lowers,

P. 150

THE GREAT ST. BERNARD

lowers, the immense property belong- butter must of course be considerable, ing to the inftitution was foon found yet it is not found adequate to the to be almost expended. Nor was it consumption of the house. But the till the year 1589 that the friars were object which they mostly complain of, roused from their ftupor, who, in and which becomes heavily expensive, consequence of long and warm debates, is the wood: thirty mules are regularly compelled the prevôts in future, on employed, four months in the year, in pain of forfeiting their appointment, to fetching it from the basis of the mounrefide continually at the convent. tain; and, considering the small quan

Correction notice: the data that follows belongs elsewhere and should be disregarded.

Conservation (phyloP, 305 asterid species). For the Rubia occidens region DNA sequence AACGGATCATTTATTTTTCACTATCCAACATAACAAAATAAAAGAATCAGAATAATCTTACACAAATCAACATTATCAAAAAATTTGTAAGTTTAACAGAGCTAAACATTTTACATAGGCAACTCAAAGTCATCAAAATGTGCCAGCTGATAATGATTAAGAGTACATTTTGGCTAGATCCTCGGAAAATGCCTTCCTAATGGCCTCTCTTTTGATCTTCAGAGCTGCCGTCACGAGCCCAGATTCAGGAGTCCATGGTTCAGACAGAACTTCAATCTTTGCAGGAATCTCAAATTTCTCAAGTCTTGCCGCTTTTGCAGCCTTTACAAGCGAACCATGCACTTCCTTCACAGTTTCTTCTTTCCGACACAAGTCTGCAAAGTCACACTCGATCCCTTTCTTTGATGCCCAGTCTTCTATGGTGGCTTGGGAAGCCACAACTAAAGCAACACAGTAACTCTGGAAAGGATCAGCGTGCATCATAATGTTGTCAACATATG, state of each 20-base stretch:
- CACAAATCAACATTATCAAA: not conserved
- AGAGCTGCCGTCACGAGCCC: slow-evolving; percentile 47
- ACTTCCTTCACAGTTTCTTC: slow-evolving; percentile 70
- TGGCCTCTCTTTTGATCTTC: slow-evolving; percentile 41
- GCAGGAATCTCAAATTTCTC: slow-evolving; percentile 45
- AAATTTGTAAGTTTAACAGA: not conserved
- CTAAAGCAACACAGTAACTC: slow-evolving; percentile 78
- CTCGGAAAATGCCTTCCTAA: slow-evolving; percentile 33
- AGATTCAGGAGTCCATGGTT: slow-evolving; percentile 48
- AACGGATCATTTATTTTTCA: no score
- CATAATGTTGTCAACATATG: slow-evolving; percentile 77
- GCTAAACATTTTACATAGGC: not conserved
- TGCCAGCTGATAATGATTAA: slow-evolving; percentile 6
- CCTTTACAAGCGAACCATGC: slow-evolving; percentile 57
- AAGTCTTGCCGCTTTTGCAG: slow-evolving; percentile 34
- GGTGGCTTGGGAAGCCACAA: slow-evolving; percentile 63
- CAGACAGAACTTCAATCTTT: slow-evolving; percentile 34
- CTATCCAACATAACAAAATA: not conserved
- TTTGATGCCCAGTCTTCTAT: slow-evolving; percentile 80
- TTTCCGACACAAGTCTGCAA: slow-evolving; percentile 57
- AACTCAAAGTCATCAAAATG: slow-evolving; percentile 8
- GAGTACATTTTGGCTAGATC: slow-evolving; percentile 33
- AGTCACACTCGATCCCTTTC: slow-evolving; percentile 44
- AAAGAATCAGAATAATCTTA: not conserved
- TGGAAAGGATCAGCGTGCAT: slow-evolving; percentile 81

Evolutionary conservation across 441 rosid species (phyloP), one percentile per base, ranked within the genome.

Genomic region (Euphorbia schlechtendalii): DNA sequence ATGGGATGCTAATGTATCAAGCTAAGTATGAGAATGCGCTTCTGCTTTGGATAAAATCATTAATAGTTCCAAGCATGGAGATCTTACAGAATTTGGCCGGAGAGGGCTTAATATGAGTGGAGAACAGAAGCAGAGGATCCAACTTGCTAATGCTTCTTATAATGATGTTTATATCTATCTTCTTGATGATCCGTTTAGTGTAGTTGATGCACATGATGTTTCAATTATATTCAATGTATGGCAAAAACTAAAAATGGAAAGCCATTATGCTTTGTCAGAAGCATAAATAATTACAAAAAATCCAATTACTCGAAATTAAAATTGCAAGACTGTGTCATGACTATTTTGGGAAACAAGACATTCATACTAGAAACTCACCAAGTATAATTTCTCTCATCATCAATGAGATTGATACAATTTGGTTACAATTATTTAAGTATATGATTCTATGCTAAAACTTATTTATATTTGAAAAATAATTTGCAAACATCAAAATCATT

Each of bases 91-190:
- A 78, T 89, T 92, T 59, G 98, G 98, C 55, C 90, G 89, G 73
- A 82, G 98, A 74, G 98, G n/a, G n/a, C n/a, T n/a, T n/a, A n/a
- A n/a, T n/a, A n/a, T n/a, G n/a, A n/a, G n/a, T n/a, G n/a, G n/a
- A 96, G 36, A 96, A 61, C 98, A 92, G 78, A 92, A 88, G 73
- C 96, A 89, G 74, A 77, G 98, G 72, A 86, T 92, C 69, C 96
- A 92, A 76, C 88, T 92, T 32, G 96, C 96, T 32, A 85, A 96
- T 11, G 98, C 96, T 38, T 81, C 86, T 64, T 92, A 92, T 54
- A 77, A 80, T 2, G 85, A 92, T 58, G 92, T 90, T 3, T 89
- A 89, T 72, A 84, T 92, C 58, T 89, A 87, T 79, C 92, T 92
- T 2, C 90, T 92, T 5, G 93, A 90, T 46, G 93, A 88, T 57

“ This measure, though excellent tities each time conveyed by those in itself, and at that time extremely animals, and the number of fires invaneceffary, could not however retrieve riably kept up the whole year round, the landed property, and vast sums of this article is a heavy charge to the money, heretofore alienated by the community, and accounts for their not prevõts; and the community foon baking in the convent. They have found it impracticable to follow the their bread made five miles off,' in the original rules, as dictated by St. Bera hamlet of Auxières. The provisions nard, for want of fufficient funds. In likely to be met with in the house, and addition to this calamity, fresh distress indeed the only ones that can be prearose, by the Duke of Savoy's losing ferved good for any time, consist in the Pays-de-Vaud, the Pays-de-Gex, falt meats, dried fruits, and vegetables, and the Vallais, in which they had ftill with different forts of Italian paste, confiderable possessions. This unfore- such as maccaroni, vermicelli, &c. all seen misfortune soon forced them to excellent of their kind; but as for freth determine on sending some of their meats, they never can remain long in community, yearly, to Italy, France, that state, owing to the extreme rarity Switzerland, and Germany, in quest of the air. of donations, circumstance they “ Before concluding this description, have had no reason to repent of; for I shall give my reader fome idea of the they were, and are still, fo successful different functions or dignities exer(this custom being continued), that, cised by the friars, who may assuredly, from their own acknowledgment, they by their religion and virtues, be deemare at present enabled to follow, with. ed ornaments to humanity. The first out the least deviation, the original of these, as before noticed, is styled intention of succouring, indiscrimi. the prevót, chosen by a majority of nately, every traveller that crosses this votes from among the community: he tremendous pass, without regard to must, however, have employed his religion, rank, or sex. These acts of youth in every act of hospitality tobeneficence become the more merito. wards the relief of the unfortunate trarious, and fhow the excellent regula- veller of the Alps; and of course, at tions and great economy of their pre- the time of being chosen, is in general fent fyftem, that though every article old and infirm; for which reason, since of provision, &c. must be unavoidably the late regulations have been establishbrought from the foot of the mountain ed, he is allowed to refide at Martig. on mules, owing to the arid and defo- nie, which, the reader may recollect, late state of their ftuation, not having is seated at the basis of the mountain, even a blade of grass, or the least ap- where the chapter has still a house and pearance of vegetation, for the space fome church-lands belonging to it. of five or fix miles round, both north This house, or rather château, likewise and south, so that nature seems totally serves for an asylum to the rest of the dead, yet are these venerable men in- friars, whom age and infirmity prevent defatigable in their pursuits, and have from living on the top of the mountain. their bread, wine, butter, milk, hay, The second in rank may be deemed ftraw, and even wood for firing, thus the Prieur Clauftral, who is expected conveyed, although it occasions infinite to be a resident in the convent, and is labour and great expense. They have charged with the administration of the likewise one hundred and twenty cows community. Thirdiy, the Sacristain, belonging to the convent, which, du- who superintends the care of the charing the summer months, graze in one pel, which is well decorated, though of their meadows, about fix miles dif- on so, barren a spot; for the altar, in tant; and though their produce in particular, exhibits marble columns of